My crossroads in bbq.

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Lovey
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My crossroads in bbq.

Post by Lovey » Mon Apr 20, 2015 9:48 pm

Firstly, an apology for the length of this post.

I want to get more into low and slow bbq (don’t we all) and I’m at a bit of a crossroads in my bbqing so I’m looking for some advice and/or a shove in the right direction.

I currently have a 4 burner Beefeater, Weber kettle and a wood fired pizza oven. The Beefeater is no good for low temps, plus the gas usage would make it uneconomical for long cooks. The pizza oven is also out due to it being a steel construction. It does great pizza, but doesn’t retain the heat for long enough to do any type of extended cook.

This leaves the humble kettle. I know that they’re versatile and will do most things with a bit of patience and time. I’ve got a fair bit of the first, but not much spare of the second. I know that a lot of members swear by them and turn out some sensational produce using them. I know of the snake and minion methods and I’ve had a dry run with the snake, which was initially reasonably successful. I had the temp runaway mid-way though the snake, which I put down to the water pan either emptying out or it coming up to temp within the kettle and not acting like such a heat sink.
I had a fiddle with the vents, but I found it a bit hit and miss. I don’t know if the temps would settle down with a slab of meat in there as well, so the temp control whinge could be a moot point.

I initially thought of an offset smoker, as these seemed to be very versatile. The turn off for me is the ongoing tending of the fire. I know this will sound like sacrilege to some and it goes against my inner caveman, but I really don’t have the time to spend constantly maintaining and tending a fire.
I have asked/pestered various forum members and vendors for opinions of different equipment in the past, and their generous sharing of their knowledge is greatly appreciated, thank you. This knowledge has allowed me to make this little comparison of my various options.

The few options which I’ve tossed around thus far are, in no particular order are:-
- A stacker ring type converters like the Cajun bandit, Barbecue stacker and the Smoke EZ to make the kettle a bit more like a WSM or Pro Q.
- Buying a WSM or Pro Q water smoker.
- Buying a Smokenator.
- Buying a pellet cooker.
- Buying nothing and make a more concerted effort to learn the intricacies of the kettle.

I know deep down that I should knuckle down and give the last option a red hot go, and that the kettle is quite versatile, but I know that presently, I am its limiting factor.

I’ve come up with some pros and cons for each option:

Smokenator.
Pro’s – cheapest option and they look easy to use.
Cons – limited to 6 hour cook with the unit full of fuel (according to the web site). I don’t know if you can add fuel easily to it when it’s going. Mixed reviews, mainly in relation to fuel and water capacity.

Stacker convertor.
Pro’s – not as costly as buying a pellet cooker or water smoker. Enables me to keep the kettle that I’ve already got and make it more versatile/multi use.
Cons – as they are made overseas, with shipping costs and our exchange rate going against me now they’re fairly expensive, they mostly come in are more than the cost of a new kettle. I’ve also read mixed reviews on their
effectiveness against a fair dinkum water smoker.

Buying a water smoker like a WSM or Pro Q.
Pro’s – larger capacity and possibly more versatile than a kettle. I believe that they are easier to use and control the temps than a kettle and are more versatile (I have no idea about this point and I’m happy to be educated either way).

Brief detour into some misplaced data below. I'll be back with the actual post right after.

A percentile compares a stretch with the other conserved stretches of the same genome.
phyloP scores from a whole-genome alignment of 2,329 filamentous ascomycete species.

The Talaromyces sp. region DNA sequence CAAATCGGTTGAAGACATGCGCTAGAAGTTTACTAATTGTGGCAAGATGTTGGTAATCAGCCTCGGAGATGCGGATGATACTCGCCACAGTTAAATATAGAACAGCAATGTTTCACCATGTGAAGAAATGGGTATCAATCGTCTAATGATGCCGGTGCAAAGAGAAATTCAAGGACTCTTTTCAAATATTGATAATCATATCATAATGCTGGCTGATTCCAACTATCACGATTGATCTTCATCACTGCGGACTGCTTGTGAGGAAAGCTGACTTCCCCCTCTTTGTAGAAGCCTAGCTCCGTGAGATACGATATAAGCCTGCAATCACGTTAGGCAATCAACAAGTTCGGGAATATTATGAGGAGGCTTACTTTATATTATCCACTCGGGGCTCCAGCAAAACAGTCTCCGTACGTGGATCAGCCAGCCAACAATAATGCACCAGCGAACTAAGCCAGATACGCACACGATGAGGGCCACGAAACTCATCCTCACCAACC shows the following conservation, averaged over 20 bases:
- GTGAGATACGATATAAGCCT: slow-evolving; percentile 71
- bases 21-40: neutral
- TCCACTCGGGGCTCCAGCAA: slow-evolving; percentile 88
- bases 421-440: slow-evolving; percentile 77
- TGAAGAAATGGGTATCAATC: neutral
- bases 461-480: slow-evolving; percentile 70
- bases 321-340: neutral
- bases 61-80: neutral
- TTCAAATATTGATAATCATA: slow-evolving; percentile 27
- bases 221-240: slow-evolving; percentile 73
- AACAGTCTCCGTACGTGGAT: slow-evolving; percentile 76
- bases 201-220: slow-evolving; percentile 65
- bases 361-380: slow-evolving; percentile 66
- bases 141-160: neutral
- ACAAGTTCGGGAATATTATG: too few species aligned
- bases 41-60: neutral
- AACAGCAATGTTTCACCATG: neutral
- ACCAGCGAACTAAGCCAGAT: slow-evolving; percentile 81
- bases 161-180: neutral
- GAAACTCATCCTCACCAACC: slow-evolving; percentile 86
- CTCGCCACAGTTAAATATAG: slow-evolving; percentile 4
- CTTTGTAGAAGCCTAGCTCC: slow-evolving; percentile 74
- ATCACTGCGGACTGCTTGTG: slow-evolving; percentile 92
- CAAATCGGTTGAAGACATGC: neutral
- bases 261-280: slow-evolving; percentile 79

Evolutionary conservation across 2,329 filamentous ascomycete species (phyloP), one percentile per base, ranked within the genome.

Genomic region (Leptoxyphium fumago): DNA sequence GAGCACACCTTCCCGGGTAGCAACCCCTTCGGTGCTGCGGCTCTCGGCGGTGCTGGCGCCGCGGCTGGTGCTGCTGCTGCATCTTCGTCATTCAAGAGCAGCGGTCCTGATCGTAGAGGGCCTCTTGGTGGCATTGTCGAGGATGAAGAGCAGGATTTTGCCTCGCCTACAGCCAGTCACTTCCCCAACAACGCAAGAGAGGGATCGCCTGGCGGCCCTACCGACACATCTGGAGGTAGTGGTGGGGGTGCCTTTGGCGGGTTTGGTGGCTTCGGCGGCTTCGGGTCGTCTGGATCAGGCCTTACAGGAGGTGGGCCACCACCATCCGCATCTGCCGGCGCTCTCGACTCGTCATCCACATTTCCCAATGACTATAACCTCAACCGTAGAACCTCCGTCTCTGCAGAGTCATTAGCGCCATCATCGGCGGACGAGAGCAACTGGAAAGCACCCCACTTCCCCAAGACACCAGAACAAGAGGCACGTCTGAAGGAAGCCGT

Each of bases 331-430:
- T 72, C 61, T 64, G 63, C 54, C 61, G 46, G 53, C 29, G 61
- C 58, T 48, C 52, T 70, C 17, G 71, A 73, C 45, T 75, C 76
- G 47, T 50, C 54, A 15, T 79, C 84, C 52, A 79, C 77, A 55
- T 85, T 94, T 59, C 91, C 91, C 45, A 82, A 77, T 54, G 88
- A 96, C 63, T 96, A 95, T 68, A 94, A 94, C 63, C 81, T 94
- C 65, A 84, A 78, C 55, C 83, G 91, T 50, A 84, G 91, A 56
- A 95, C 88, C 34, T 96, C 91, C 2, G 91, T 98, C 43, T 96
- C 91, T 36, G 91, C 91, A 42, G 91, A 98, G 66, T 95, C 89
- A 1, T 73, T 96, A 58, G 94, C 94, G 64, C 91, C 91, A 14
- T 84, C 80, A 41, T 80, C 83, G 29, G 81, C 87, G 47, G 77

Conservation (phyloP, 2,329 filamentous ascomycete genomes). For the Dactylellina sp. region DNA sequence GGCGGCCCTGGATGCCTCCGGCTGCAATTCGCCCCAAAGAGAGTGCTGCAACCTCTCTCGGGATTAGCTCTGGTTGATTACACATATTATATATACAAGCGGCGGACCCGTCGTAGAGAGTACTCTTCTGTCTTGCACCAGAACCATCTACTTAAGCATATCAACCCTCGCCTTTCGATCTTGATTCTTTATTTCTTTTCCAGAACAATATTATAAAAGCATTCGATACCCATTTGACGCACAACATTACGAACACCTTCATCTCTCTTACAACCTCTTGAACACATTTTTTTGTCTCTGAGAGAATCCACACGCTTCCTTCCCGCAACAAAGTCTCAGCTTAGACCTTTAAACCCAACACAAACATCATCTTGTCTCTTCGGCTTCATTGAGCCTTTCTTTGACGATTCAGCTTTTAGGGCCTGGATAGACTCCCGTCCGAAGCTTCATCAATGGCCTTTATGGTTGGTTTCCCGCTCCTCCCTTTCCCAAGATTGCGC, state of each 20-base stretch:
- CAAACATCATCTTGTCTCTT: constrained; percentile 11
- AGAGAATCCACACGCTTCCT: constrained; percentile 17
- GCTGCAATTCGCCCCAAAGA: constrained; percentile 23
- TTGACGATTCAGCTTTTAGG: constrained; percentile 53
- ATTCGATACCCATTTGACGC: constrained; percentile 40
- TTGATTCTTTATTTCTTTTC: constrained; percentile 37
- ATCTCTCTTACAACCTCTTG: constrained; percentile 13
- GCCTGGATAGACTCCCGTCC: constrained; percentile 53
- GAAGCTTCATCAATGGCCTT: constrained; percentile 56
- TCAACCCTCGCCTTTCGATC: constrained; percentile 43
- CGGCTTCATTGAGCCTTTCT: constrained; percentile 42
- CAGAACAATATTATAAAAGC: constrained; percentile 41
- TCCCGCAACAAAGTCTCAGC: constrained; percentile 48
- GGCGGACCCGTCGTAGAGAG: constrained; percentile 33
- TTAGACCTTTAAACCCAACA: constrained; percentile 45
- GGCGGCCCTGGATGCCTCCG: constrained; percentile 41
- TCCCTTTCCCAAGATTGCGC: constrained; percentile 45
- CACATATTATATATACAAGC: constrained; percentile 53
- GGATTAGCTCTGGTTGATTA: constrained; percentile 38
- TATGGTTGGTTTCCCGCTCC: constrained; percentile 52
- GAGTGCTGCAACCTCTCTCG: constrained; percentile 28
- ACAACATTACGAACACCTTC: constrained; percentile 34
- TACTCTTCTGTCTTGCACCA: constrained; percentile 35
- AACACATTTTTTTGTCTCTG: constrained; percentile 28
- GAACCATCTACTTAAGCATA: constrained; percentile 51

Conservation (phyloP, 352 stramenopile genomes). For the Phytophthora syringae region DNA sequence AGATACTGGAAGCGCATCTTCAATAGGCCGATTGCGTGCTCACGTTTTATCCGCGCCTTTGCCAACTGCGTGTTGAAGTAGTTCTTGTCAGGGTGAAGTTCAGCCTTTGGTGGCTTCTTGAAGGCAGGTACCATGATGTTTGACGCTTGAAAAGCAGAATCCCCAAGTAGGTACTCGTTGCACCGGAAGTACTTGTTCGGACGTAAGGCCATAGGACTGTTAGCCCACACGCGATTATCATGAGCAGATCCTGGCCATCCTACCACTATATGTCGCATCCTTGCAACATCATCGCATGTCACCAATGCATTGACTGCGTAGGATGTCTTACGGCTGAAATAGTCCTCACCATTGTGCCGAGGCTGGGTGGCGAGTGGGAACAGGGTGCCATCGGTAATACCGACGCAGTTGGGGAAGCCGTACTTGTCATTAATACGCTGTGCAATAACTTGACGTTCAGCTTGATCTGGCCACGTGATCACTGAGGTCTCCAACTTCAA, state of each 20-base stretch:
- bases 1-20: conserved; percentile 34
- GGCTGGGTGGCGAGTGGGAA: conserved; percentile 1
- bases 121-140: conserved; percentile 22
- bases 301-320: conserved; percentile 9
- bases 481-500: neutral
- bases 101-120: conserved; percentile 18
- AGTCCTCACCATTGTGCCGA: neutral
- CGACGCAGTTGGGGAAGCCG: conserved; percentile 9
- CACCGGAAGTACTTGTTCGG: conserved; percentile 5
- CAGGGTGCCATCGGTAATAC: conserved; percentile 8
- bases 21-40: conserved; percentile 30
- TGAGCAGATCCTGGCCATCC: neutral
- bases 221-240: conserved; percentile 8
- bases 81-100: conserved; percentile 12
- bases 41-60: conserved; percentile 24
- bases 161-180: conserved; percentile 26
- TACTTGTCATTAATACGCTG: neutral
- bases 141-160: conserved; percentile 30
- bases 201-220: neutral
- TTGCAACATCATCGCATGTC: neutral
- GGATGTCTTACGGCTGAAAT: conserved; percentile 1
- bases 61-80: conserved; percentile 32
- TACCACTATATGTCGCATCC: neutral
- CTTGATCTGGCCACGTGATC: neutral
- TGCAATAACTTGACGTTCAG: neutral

Cons – more expensive than the stacker convertors and kettles. It will also mean another piece of equipment taking up real estate on the deck unless I ditch the kettle In favour of one.

Buying a pellet cooker.
Pro’s – really set and forget for a long cook (provided you don’t run out of pellets of course). I believe they are versatile and good for most styles of outdoor cooking.
Cons – highest initial outlay cost, plus fairly high ongoing cost with pellets. More to break with electronics, moving parts and heat all in close proximity.

Buying nothing and really learning the kettle.
Pro’s – no cost apart from some sacrificial heat beads and meat for experimentation.
Cons – time consuming, but would the results be worthy of the effort put it?

I guess that I am mainly looking for simplicity for a long, slow cook. I don’t have to cook for hordes of people, just my family of 4. I am happy to be called lazy, but as romantic as the notion of lovingly tending a fire for hours at a time to achieve the perfect result sounds, it’s not a realistic option for me at this point in time. I guess a mathematical equation of effort required vs results gained could be in order.

If you’ve gotten this far, thanks for reading.
Steve.

P.S. I’ve posted this on multiple fora as I realise that some members are not active on all 3, so apologies to those that do frequent all 3.


wedwards
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My crossroads in bbq.

Post by wedwards » Mon Apr 20, 2015 9:56 pm

Get the pro q - it's what I wish I had started with and will give you the best of both a kettle and smoker. I'm still trying to work out how to justify it alongside my WSM without sending the minister for finance into a fire breathing rage ;)

If all you want is smoking low and slow, then a WSM or entry level pro q is what you want. The pro q has some distinct advantages over the WSM in my opinion. Both allow you to essentially set and forget and have 12 hours plus of even temp cooking, which deals with your time issue. It's the simplest method I've ever used.

Lovey
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Re: My crossroads in bbq.

Post by Lovey » Mon Apr 20, 2015 10:17 pm

Thanks for your reply Wedwards,
Funnily enough I showed my lovely the WSM/Pro Q, expecting her to throw a wobbly. She said that they looked good and even ventured that they looked compact and wouldn't take up much room :lol: .
So that option might be viable.
Thanks again,
Steve.

Hogsy
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Re: My crossroads in bbq.

Post by Hogsy » Mon Apr 20, 2015 10:25 pm

Well I don't have to tell you my thoughts Lovey :)